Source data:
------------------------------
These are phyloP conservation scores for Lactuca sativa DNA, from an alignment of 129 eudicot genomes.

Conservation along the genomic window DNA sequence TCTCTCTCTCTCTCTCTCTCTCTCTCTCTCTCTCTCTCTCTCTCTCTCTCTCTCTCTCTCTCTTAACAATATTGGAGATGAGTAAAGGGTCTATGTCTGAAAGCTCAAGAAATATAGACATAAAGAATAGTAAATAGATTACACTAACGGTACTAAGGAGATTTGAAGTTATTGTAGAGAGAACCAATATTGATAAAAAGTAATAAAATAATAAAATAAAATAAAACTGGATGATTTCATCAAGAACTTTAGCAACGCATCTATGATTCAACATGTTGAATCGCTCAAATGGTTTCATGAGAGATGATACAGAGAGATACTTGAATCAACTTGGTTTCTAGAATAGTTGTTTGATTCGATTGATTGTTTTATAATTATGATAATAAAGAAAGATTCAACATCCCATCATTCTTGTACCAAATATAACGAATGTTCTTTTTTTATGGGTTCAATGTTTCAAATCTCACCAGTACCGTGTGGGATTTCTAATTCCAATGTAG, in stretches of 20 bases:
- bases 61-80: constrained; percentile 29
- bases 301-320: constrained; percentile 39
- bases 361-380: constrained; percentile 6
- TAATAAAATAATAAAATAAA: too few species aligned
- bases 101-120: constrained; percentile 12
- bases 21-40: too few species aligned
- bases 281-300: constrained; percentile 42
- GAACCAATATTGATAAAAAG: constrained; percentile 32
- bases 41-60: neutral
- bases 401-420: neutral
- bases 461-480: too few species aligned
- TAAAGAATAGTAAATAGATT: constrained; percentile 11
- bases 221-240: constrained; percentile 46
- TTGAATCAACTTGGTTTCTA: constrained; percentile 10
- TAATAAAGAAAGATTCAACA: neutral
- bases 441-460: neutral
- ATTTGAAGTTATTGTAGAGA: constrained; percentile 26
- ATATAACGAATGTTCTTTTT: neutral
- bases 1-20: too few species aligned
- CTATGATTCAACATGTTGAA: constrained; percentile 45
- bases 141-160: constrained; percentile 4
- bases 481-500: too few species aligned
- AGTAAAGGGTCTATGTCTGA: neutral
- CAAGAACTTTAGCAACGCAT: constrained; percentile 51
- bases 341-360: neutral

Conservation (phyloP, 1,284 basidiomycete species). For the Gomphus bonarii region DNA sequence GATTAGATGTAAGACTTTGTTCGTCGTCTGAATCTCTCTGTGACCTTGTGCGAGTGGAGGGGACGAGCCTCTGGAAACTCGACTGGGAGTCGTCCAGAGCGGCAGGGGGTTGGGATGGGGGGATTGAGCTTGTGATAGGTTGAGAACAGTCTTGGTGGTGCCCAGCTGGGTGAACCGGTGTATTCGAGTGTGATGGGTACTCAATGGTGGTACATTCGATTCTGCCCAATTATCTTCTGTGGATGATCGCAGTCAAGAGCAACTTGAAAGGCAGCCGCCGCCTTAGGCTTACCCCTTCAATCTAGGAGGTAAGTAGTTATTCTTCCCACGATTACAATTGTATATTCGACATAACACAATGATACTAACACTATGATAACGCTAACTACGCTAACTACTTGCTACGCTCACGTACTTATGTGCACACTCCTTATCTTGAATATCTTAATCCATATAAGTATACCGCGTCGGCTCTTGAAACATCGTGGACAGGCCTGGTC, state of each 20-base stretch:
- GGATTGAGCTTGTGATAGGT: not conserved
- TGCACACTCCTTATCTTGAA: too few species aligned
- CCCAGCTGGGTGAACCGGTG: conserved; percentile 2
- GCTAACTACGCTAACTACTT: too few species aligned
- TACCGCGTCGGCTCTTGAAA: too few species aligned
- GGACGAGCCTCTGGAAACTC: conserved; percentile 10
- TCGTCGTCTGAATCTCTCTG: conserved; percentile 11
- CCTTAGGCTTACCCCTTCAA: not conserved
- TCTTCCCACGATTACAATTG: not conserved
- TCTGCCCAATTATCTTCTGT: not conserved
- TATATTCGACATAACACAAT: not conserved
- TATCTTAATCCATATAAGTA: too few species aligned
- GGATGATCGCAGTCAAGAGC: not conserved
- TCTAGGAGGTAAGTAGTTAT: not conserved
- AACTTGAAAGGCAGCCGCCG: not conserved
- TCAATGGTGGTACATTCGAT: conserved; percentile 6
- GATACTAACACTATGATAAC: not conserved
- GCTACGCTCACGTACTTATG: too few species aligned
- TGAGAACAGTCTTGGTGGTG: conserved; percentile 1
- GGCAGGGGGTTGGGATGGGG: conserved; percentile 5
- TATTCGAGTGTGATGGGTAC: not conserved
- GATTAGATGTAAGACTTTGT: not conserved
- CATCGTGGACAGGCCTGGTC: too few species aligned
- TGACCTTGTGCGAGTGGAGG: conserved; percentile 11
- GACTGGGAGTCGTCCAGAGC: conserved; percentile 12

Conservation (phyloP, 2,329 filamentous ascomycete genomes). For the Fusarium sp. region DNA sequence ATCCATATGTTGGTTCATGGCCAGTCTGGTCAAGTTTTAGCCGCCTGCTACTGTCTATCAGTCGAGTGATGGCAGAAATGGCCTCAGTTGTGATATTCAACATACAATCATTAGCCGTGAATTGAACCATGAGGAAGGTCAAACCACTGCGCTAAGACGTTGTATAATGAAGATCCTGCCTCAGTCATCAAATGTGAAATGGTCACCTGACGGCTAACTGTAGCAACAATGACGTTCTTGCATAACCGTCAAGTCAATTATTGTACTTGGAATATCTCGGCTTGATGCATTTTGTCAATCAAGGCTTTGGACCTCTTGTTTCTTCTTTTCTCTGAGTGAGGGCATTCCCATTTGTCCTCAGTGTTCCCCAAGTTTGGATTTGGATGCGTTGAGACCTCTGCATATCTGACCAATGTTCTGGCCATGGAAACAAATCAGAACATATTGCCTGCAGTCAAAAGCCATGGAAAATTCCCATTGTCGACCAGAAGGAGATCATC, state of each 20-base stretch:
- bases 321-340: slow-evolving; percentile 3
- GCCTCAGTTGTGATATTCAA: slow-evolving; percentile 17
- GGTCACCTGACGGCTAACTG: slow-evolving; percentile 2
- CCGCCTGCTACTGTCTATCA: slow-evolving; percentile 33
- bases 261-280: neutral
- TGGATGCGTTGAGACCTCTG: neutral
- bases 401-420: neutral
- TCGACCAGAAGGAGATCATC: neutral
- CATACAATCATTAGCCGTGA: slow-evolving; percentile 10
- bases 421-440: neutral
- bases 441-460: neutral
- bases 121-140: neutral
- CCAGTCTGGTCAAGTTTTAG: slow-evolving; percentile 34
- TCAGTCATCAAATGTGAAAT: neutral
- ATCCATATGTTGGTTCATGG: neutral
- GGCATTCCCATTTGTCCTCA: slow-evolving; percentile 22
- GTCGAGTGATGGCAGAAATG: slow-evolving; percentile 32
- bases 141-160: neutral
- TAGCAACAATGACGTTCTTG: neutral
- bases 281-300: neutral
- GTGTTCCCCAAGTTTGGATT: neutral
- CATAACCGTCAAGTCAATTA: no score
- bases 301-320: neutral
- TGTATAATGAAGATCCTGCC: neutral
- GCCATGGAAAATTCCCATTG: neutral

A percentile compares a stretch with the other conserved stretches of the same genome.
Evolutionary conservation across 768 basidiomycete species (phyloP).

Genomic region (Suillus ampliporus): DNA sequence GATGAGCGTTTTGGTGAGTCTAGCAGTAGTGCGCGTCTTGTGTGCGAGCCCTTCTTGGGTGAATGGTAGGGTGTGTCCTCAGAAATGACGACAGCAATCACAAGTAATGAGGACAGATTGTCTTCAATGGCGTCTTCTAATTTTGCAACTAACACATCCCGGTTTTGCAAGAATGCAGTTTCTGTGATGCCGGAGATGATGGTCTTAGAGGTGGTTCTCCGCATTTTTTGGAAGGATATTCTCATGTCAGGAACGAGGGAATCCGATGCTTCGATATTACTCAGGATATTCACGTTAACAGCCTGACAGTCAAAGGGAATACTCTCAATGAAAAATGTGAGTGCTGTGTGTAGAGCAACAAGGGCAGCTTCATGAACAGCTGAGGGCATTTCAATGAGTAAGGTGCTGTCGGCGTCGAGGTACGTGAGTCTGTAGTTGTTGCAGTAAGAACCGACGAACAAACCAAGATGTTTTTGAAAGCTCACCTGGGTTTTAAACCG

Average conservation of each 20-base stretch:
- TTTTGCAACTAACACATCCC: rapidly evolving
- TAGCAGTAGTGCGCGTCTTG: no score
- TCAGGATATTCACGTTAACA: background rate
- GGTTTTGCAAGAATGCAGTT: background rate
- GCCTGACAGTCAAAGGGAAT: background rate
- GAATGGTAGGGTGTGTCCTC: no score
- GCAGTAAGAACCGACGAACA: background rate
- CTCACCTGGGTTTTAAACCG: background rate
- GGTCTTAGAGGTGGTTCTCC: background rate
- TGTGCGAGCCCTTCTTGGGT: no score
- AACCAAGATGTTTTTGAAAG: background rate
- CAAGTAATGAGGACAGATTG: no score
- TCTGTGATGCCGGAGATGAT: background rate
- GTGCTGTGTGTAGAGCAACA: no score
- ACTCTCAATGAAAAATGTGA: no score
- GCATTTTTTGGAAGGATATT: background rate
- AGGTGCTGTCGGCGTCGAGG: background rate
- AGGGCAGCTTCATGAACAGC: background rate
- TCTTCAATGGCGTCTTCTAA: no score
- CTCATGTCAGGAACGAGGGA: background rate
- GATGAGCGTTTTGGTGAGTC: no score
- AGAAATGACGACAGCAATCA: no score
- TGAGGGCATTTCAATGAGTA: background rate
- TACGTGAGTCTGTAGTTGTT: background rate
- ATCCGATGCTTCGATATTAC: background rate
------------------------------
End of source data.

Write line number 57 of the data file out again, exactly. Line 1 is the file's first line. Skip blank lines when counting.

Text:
- GGTCACCTGACGGCTAACTG: slow-evolving; percentile 2